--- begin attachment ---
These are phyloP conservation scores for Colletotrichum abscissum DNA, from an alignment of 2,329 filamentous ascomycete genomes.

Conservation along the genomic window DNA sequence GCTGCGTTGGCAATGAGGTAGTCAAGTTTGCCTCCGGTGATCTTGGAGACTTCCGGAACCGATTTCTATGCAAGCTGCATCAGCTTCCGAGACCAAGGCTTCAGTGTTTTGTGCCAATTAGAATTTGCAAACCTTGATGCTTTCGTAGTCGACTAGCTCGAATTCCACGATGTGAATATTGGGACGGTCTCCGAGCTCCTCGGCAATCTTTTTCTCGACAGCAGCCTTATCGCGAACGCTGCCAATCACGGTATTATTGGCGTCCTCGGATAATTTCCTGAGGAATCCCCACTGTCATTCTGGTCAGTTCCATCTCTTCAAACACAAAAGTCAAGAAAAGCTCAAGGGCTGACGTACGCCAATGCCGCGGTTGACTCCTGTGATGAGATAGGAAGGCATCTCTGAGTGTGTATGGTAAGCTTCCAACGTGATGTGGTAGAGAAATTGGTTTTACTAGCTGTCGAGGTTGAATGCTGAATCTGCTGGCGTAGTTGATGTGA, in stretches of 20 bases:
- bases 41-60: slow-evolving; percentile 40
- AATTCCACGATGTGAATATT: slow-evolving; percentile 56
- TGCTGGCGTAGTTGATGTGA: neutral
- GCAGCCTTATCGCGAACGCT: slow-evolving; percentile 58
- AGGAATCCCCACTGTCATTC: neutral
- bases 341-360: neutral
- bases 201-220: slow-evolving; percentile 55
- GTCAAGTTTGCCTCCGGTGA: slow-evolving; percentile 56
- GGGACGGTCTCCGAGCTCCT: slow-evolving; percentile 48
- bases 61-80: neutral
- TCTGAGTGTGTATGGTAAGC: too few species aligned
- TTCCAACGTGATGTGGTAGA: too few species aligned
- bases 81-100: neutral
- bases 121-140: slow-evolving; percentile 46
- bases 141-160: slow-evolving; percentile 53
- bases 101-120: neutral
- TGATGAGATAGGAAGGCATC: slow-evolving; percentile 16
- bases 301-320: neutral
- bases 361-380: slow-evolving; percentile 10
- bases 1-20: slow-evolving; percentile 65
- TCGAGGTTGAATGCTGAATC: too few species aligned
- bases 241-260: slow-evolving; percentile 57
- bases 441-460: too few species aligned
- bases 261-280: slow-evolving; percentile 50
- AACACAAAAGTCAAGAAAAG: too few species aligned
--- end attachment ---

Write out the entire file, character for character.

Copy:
These are phyloP conservation scores for Colletotrichum abscissum DNA, from an alignment of 2,329 filamentous ascomycete genomes.

Conservation along the genomic window DNA sequence GCTGCGTTGGCAATGAGGTAGTCAAGTTTGCCTCCGGTGATCTTGGAGACTTCCGGAACCGATTTCTATGCAAGCTGCATCAGCTTCCGAGACCAAGGCTTCAGTGTTTTGTGCCAATTAGAATTTGCAAACCTTGATGCTTTCGTAGTCGACTAGCTCGAATTCCACGATGTGAATATTGGGACGGTCTCCGAGCTCCTCGGCAATCTTTTTCTCGACAGCAGCCTTATCGCGAACGCTGCCAATCACGGTATTATTGGCGTCCTCGGATAATTTCCTGAGGAATCCCCACTGTCATTCTGGTCAGTTCCATCTCTTCAAACACAAAAGTCAAGAAAAGCTCAAGGGCTGACGTACGCCAATGCCGCGGTTGACTCCTGTGATGAGATAGGAAGGCATCTCTGAGTGTGTATGGTAAGCTTCCAACGTGATGTGGTAGAGAAATTGGTTTTACTAGCTGTCGAGGTTGAATGCTGAATCTGCTGGCGTAGTTGATGTGA, in stretches of 20 bases:
- bases 41-60: slow-evolving; percentile 40
- AATTCCACGATGTGAATATT: slow-evolving; percentile 56
- TGCTGGCGTAGTTGATGTGA: neutral
- GCAGCCTTATCGCGAACGCT: slow-evolving; percentile 58
- AGGAATCCCCACTGTCATTC: neutral
- bases 341-360: neutral
- bases 201-220: slow-evolving; percentile 55
- GTCAAGTTTGCCTCCGGTGA: slow-evolving; percentile 56
- GGGACGGTCTCCGAGCTCCT: slow-evolving; percentile 48
- bases 61-80: neutral
- TCTGAGTGTGTATGGTAAGC: too few species aligned
- TTCCAACGTGATGTGGTAGA: too few species aligned
- bases 81-100: neutral
- bases 121-140: slow-evolving; percentile 46
- bases 141-160: slow-evolving; percentile 53
- bases 101-120: neutral
- TGATGAGATAGGAAGGCATC: slow-evolving; percentile 16
- bases 301-320: neutral
- bases 361-380: slow-evolving; percentile 10
- bases 1-20: slow-evolving; percentile 65
- TCGAGGTTGAATGCTGAATC: too few species aligned
- bases 241-260: slow-evolving; percentile 57
- bases 441-460: too few species aligned
- bases 261-280: slow-evolving; percentile 50
- AACACAAAAGTCAAGAAAAG: too few species aligned